My mom’s aunt Grace, a teacher who died in the early 1960s, left behind a collection of every National Geographic magazine published between 1917 and her death. Mom, who couldn’t bear to throw them away, brought them home and stashed them in our basement. By the time I was a teenager, I had read them all, cover to cover, and was particularly intrigued with Antarctica and have yearned to see it ever since.

For years I’ve been begging my wife to join me on a trip, and I was starting to think I was finally winning her over until a year ago when a rogue wave in the treacherous Drake passage struck a cruise ship and washed a passenger relaxing in her stateroom out to sea. That did it for her but, to her credit, when I found a great deal in the late fall on a solo cabin, she told me to book it. So I did. 

Having spent four days sailing through the Antarctic peninsula and surrounding islands, I’m more intrigued than ever. It is — this is the only word for it and it’s inadequate — awesome, beyond anything I could imagine. 

There are two ways civilians can experience the continent: 

1. By a small expedition ship specially built to withstand the climatic challenges of the Antarctic. The expedition ships drop anchor just off the coast and shuttle passengers via zodiac boats to the shore, where they can walk among penguins and seals and in some cases, even camp out with them. A lovely idea but not one that appeals to this thin-blooded Floridian who dons a polar-tek whenever the temperature dips below 70. 

2. By a conventional cruise ship. Princess, Celebrity, Holland-America and several other lines offer “sail-by” cruises that pass within a few hundred feet of the shore as passengers stand on deck snapping pictures and watching wildlife through binoculars.

The cost difference for an expedition versus a sail-by? An expedition cruise can easily cost five, ten, even twenty times as much as a sail-by of comparable length. And while it would add another notch to my travel belt to say I put my boots to the ground on the continent, I spent more than 72 hours within a few hundred feet of it and saw everything I came to see, and more, from the upper decks of the ship. One day, I was so mesmerized by the scenery I stayed up there for 12 hours, ducking inside only for hot coffee or tea and fresh baked cookies.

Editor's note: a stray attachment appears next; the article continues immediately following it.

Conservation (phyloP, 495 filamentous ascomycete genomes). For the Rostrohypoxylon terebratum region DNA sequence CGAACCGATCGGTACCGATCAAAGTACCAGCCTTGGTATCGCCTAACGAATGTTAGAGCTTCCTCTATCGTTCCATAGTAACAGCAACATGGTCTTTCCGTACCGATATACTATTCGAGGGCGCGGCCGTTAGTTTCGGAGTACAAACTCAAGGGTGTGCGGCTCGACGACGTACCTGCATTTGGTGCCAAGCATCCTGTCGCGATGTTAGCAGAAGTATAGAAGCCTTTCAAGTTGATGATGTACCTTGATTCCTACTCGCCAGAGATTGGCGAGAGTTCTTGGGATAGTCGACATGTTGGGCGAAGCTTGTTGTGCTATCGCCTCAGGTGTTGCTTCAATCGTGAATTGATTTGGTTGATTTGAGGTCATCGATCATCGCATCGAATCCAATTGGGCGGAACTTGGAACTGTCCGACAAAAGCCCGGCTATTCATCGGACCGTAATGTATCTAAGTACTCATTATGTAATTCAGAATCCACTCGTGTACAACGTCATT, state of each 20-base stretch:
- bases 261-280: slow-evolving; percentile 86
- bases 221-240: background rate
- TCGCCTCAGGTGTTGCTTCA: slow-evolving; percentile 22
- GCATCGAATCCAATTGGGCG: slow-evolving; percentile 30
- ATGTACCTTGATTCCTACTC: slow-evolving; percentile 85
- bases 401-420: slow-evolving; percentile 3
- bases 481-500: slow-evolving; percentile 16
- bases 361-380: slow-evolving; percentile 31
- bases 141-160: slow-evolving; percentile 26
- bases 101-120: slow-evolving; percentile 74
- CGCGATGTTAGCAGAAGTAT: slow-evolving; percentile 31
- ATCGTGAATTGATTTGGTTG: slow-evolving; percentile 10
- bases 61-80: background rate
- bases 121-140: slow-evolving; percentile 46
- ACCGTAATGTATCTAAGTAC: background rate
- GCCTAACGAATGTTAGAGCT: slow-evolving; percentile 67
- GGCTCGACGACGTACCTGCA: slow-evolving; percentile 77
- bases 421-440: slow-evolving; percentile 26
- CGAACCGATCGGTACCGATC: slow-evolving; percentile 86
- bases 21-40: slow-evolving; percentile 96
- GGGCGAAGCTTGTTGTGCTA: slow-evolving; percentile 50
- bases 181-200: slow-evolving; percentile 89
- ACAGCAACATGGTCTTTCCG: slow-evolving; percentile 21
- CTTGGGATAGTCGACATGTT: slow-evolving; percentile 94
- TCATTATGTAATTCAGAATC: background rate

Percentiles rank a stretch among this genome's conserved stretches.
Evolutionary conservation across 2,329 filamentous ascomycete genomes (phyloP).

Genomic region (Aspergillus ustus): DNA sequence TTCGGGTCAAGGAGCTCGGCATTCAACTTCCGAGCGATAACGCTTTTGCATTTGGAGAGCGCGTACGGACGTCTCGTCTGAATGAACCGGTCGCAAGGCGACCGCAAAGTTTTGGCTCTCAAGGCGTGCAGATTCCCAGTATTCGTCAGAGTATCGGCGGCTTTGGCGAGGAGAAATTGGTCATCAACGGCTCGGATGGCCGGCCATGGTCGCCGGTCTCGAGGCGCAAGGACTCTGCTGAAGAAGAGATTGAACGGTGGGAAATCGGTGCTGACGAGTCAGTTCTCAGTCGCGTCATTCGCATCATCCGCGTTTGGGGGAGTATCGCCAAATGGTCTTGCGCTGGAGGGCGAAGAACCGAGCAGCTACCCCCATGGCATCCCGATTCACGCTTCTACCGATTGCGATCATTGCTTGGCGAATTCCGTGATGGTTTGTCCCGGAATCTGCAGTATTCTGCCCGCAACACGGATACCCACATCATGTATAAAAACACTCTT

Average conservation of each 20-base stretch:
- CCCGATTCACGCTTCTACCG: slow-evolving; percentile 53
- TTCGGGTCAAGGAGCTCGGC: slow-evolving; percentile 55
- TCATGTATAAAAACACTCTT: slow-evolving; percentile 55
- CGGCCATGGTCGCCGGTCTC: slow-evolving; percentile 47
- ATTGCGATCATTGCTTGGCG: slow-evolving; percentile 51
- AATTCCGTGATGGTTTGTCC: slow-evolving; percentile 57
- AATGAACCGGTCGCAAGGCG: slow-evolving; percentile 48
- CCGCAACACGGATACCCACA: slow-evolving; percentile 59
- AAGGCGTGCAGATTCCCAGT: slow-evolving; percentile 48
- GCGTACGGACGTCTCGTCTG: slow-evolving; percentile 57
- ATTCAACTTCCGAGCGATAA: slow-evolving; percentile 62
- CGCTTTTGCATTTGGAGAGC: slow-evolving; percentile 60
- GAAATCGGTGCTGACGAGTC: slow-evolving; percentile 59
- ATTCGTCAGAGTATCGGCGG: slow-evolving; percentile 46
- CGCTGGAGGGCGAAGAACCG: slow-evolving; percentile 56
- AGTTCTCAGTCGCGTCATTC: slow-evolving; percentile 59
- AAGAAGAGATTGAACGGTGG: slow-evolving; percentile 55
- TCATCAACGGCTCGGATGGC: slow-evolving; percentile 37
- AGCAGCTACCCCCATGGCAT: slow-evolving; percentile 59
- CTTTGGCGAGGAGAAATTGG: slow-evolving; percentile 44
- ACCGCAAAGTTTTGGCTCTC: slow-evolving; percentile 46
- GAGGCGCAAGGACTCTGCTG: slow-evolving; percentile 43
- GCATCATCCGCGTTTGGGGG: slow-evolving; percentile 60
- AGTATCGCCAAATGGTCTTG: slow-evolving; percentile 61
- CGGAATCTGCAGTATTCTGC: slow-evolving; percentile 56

Even though it’s summer in Antarctica and the sun never fully sets, it was cold as all get-out, but I came well prepared with a new puff jacket, gloves, battery-powered hand-warmers, waterproof boots, insulated socks, long johns (not easy to find in Florida, believe me), thermal sweaters and a leather flight cap with ear flaps and a chin strap that makes me look like a crazed kamikaze pilot. 

It can be a bit lonely, even though I’m surrounded by fellow passengers representing more than 40 countries from the other six continents. If I’m feeling sociable, I can share a communal table in one of the five formal dining rooms, go to the casino (which to my regret I did one night), play trivia, workout in the gym, attend a stage show, or grab a stool at one of the dozen or so bars scattered across the ship. When I want to be alone, I can eat at a single table in the buffet, or retreat to my stateroom and watch a movie and/or write a blog post.

The bottom of the world isn’t exactly the kind of place one goes to be social and, truthfully, I am enjoying the solitude, generally preferring my own company, doing exactly what I want to do when I want to do it. 

And with that, I’m going to wind this up so I can be on the top deck as the ship sails out of Punta Arenas in a few minutes. Looking out my stateroom window, I see the fog has lifted and there are, I’m told, snow-capped Andes peaks and glaciers to see as we head out into the Pacific for the long trek up the Chilean coast.

But before I do, I’d like to give a shout-out to my great aunt, Grace Matilda Tate.  The farthest you ever traveled from Montgomery County, Missouri, was to the teachers college in Kirksville, Mo., where you earned your teaching degree sometime around 1915, but you clearly knew there was a big world out there, a world you’d never see, so you subscribed to National Geographic.

You couldn’t have known that if you had bequeathed me a million dollars, you couldn’t have left anything that would have done more to nourish my young soul than those musty stacks of black and white magazines I spent hours pouring over, dreaming about a world I hoped would someday be mine.

And it has been.